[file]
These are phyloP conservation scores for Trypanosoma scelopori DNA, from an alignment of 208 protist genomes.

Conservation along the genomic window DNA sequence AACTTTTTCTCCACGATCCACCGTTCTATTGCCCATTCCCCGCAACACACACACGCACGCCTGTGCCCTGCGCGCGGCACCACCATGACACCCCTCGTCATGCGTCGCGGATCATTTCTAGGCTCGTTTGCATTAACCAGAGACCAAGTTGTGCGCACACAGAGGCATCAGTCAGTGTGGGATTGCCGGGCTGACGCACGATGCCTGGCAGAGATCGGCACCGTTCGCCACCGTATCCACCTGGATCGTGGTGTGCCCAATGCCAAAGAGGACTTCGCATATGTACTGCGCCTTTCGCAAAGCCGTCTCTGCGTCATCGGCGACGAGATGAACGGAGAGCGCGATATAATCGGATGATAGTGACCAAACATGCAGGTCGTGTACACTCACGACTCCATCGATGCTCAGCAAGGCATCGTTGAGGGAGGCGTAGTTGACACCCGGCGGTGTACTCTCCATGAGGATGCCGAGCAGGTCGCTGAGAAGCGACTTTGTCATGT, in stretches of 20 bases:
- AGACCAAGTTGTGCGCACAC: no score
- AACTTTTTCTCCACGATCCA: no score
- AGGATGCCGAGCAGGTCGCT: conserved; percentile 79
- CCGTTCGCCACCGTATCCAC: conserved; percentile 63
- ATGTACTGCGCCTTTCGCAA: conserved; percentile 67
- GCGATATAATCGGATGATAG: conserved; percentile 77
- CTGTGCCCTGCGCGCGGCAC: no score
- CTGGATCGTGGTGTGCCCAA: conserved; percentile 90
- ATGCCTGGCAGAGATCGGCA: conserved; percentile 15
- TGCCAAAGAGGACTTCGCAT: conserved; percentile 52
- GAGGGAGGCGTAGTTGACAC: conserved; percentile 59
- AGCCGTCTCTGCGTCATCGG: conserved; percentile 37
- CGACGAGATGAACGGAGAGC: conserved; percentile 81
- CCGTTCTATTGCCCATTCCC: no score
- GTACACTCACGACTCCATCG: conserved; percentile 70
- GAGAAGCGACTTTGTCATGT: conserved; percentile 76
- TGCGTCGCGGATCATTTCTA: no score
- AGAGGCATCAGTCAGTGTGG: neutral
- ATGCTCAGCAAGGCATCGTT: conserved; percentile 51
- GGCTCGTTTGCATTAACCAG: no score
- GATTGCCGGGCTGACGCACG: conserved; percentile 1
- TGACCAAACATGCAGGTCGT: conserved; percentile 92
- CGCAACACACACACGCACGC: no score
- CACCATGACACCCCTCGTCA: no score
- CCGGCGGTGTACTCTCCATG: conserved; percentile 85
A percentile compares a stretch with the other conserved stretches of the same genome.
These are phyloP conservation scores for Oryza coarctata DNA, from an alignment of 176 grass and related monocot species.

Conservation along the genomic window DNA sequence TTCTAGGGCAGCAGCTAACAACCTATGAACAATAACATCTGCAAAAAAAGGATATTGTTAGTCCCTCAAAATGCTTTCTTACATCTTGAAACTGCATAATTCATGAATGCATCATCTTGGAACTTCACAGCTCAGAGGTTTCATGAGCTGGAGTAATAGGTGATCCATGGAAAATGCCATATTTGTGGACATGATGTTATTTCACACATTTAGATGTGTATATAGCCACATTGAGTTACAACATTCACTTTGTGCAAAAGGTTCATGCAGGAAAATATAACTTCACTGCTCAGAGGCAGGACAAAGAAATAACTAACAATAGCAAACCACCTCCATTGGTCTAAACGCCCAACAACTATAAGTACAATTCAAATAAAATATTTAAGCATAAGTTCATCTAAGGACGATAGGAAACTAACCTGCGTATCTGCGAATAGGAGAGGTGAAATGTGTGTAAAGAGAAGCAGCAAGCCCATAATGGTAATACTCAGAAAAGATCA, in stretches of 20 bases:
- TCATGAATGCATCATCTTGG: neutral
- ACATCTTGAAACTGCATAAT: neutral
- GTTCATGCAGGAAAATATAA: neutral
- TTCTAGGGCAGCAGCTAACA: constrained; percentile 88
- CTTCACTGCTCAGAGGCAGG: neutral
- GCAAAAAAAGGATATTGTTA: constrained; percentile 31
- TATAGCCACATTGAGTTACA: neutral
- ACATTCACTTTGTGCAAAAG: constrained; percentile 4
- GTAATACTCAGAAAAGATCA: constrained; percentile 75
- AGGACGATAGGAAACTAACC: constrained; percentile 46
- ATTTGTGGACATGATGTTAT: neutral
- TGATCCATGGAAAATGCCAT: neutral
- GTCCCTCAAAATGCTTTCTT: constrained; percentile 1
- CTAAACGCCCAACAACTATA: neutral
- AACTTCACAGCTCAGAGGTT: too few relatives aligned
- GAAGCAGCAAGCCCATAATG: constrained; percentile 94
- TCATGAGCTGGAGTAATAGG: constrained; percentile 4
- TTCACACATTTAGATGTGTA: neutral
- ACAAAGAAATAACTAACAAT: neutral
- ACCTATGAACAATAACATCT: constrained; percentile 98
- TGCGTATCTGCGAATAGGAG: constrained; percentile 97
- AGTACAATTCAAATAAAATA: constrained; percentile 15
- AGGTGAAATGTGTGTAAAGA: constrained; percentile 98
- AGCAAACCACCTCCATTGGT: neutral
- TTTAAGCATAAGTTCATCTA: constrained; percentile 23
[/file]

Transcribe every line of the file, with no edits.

These are phyloP conservation scores for Trypanosoma scelopori DNA, from an alignment of 208 protist genomes.

Conservation along the genomic window DNA sequence AACTTTTTCTCCACGATCCACCGTTCTATTGCCCATTCCCCGCAACACACACACGCACGCCTGTGCCCTGCGCGCGGCACCACCATGACACCCCTCGTCATGCGTCGCGGATCATTTCTAGGCTCGTTTGCATTAACCAGAGACCAAGTTGTGCGCACACAGAGGCATCAGTCAGTGTGGGATTGCCGGGCTGACGCACGATGCCTGGCAGAGATCGGCACCGTTCGCCACCGTATCCACCTGGATCGTGGTGTGCCCAATGCCAAAGAGGACTTCGCATATGTACTGCGCCTTTCGCAAAGCCGTCTCTGCGTCATCGGCGACGAGATGAACGGAGAGCGCGATATAATCGGATGATAGTGACCAAACATGCAGGTCGTGTACACTCACGACTCCATCGATGCTCAGCAAGGCATCGTTGAGGGAGGCGTAGTTGACACCCGGCGGTGTACTCTCCATGAGGATGCCGAGCAGGTCGCTGAGAAGCGACTTTGTCATGT, in stretches of 20 bases:
- AGACCAAGTTGTGCGCACAC: no score
- AACTTTTTCTCCACGATCCA: no score
- AGGATGCCGAGCAGGTCGCT: conserved; percentile 79
- CCGTTCGCCACCGTATCCAC: conserved; percentile 63
- ATGTACTGCGCCTTTCGCAA: conserved; percentile 67
- GCGATATAATCGGATGATAG: conserved; percentile 77
- CTGTGCCCTGCGCGCGGCAC: no score
- CTGGATCGTGGTGTGCCCAA: conserved; percentile 90
- ATGCCTGGCAGAGATCGGCA: conserved; percentile 15
- TGCCAAAGAGGACTTCGCAT: conserved; percentile 52
- GAGGGAGGCGTAGTTGACAC: conserved; percentile 59
- AGCCGTCTCTGCGTCATCGG: conserved; percentile 37
- CGACGAGATGAACGGAGAGC: conserved; percentile 81
- CCGTTCTATTGCCCATTCCC: no score
- GTACACTCACGACTCCATCG: conserved; percentile 70
- GAGAAGCGACTTTGTCATGT: conserved; percentile 76
- TGCGTCGCGGATCATTTCTA: no score
- AGAGGCATCAGTCAGTGTGG: neutral
- ATGCTCAGCAAGGCATCGTT: conserved; percentile 51
- GGCTCGTTTGCATTAACCAG: no score
- GATTGCCGGGCTGACGCACG: conserved; percentile 1
- TGACCAAACATGCAGGTCGT: conserved; percentile 92
- CGCAACACACACACGCACGC: no score
- CACCATGACACCCCTCGTCA: no score
- CCGGCGGTGTACTCTCCATG: conserved; percentile 85
A percentile compares a stretch with the other conserved stretches of the same genome.
These are phyloP conservation scores for Oryza coarctata DNA, from an alignment of 176 grass and related monocot species.

Conservation along the genomic window DNA sequence TTCTAGGGCAGCAGCTAACAACCTATGAACAATAACATCTGCAAAAAAAGGATATTGTTAGTCCCTCAAAATGCTTTCTTACATCTTGAAACTGCATAATTCATGAATGCATCATCTTGGAACTTCACAGCTCAGAGGTTTCATGAGCTGGAGTAATAGGTGATCCATGGAAAATGCCATATTTGTGGACATGATGTTATTTCACACATTTAGATGTGTATATAGCCACATTGAGTTACAACATTCACTTTGTGCAAAAGGTTCATGCAGGAAAATATAACTTCACTGCTCAGAGGCAGGACAAAGAAATAACTAACAATAGCAAACCACCTCCATTGGTCTAAACGCCCAACAACTATAAGTACAATTCAAATAAAATATTTAAGCATAAGTTCATCTAAGGACGATAGGAAACTAACCTGCGTATCTGCGAATAGGAGAGGTGAAATGTGTGTAAAGAGAAGCAGCAAGCCCATAATGGTAATACTCAGAAAAGATCA, in stretches of 20 bases:
- TCATGAATGCATCATCTTGG: neutral
- ACATCTTGAAACTGCATAAT: neutral
- GTTCATGCAGGAAAATATAA: neutral
- TTCTAGGGCAGCAGCTAACA: constrained; percentile 88
- CTTCACTGCTCAGAGGCAGG: neutral
- GCAAAAAAAGGATATTGTTA: constrained; percentile 31
- TATAGCCACATTGAGTTACA: neutral
- ACATTCACTTTGTGCAAAAG: constrained; percentile 4
- GTAATACTCAGAAAAGATCA: constrained; percentile 75
- AGGACGATAGGAAACTAACC: constrained; percentile 46
- ATTTGTGGACATGATGTTAT: neutral
- TGATCCATGGAAAATGCCAT: neutral
- GTCCCTCAAAATGCTTTCTT: constrained; percentile 1
- CTAAACGCCCAACAACTATA: neutral
- AACTTCACAGCTCAGAGGTT: too few relatives aligned
- GAAGCAGCAAGCCCATAATG: constrained; percentile 94
- TCATGAGCTGGAGTAATAGG: constrained; percentile 4
- TTCACACATTTAGATGTGTA: neutral
- ACAAAGAAATAACTAACAAT: neutral
- ACCTATGAACAATAACATCT: constrained; percentile 98
- TGCGTATCTGCGAATAGGAG: constrained; percentile 97
- AGTACAATTCAAATAAAATA: constrained; percentile 15
- AGGTGAAATGTGTGTAAAGA: constrained; percentile 98
- AGCAAACCACCTCCATTGGT: neutral
- TTTAAGCATAAGTTCATCTA: constrained; percentile 23